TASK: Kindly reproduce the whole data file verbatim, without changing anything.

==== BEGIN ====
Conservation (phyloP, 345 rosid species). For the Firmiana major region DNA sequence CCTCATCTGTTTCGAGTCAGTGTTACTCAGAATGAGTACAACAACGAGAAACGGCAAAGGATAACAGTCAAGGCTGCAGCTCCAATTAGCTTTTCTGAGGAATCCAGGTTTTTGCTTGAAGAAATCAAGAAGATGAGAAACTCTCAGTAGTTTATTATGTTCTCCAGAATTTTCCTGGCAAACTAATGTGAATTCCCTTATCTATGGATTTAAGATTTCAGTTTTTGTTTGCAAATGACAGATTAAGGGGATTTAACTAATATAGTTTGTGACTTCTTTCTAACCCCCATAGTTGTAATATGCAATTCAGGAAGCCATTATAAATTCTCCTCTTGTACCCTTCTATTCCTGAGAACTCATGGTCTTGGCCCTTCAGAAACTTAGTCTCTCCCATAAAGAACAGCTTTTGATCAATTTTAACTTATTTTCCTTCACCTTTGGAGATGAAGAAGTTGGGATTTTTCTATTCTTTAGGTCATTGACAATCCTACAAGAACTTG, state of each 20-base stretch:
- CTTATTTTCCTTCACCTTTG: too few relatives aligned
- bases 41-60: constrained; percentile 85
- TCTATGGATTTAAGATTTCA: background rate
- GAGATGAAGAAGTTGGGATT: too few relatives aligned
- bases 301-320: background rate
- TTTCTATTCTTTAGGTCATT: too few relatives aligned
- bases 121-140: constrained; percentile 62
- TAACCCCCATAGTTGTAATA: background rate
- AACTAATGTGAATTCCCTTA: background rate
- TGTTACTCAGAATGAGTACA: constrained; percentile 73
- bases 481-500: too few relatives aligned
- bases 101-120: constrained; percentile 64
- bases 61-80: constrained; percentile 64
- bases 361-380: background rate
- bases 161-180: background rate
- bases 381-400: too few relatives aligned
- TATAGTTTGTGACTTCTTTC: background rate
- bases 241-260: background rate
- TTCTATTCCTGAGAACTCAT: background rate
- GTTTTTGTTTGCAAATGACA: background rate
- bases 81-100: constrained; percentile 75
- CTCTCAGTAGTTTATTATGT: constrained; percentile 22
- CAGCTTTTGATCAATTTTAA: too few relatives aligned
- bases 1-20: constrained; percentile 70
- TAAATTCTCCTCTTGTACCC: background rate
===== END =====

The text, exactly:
Conservation (phyloP, 345 rosid species). For the Firmiana major region DNA sequence CCTCATCTGTTTCGAGTCAGTGTTACTCAGAATGAGTACAACAACGAGAAACGGCAAAGGATAACAGTCAAGGCTGCAGCTCCAATTAGCTTTTCTGAGGAATCCAGGTTTTTGCTTGAAGAAATCAAGAAGATGAGAAACTCTCAGTAGTTTATTATGTTCTCCAGAATTTTCCTGGCAAACTAATGTGAATTCCCTTATCTATGGATTTAAGATTTCAGTTTTTGTTTGCAAATGACAGATTAAGGGGATTTAACTAATATAGTTTGTGACTTCTTTCTAACCCCCATAGTTGTAATATGCAATTCAGGAAGCCATTATAAATTCTCCTCTTGTACCCTTCTATTCCTGAGAACTCATGGTCTTGGCCCTTCAGAAACTTAGTCTCTCCCATAAAGAACAGCTTTTGATCAATTTTAACTTATTTTCCTTCACCTTTGGAGATGAAGAAGTTGGGATTTTTCTATTCTTTAGGTCATTGACAATCCTACAAGAACTTG, state of each 20-base stretch:
- CTTATTTTCCTTCACCTTTG: too few relatives aligned
- bases 41-60: constrained; percentile 85
- TCTATGGATTTAAGATTTCA: background rate
- GAGATGAAGAAGTTGGGATT: too few relatives aligned
- bases 301-320: background rate
- TTTCTATTCTTTAGGTCATT: too few relatives aligned
- bases 121-140: constrained; percentile 62
- TAACCCCCATAGTTGTAATA: background rate
- AACTAATGTGAATTCCCTTA: background rate
- TGTTACTCAGAATGAGTACA: constrained; percentile 73
- bases 481-500: too few relatives aligned
- bases 101-120: constrained; percentile 64
- bases 61-80: constrained; percentile 64
- bases 361-380: background rate
- bases 161-180: background rate
- bases 381-400: too few relatives aligned
- TATAGTTTGTGACTTCTTTC: background rate
- bases 241-260: background rate
- TTCTATTCCTGAGAACTCAT: background rate
- GTTTTTGTTTGCAAATGACA: background rate
- bases 81-100: constrained; percentile 75
- CTCTCAGTAGTTTATTATGT: constrained; percentile 22
- CAGCTTTTGATCAATTTTAA: too few relatives aligned
- bases 1-20: constrained; percentile 70
- TAAATTCTCCTCTTGTACCC: background rate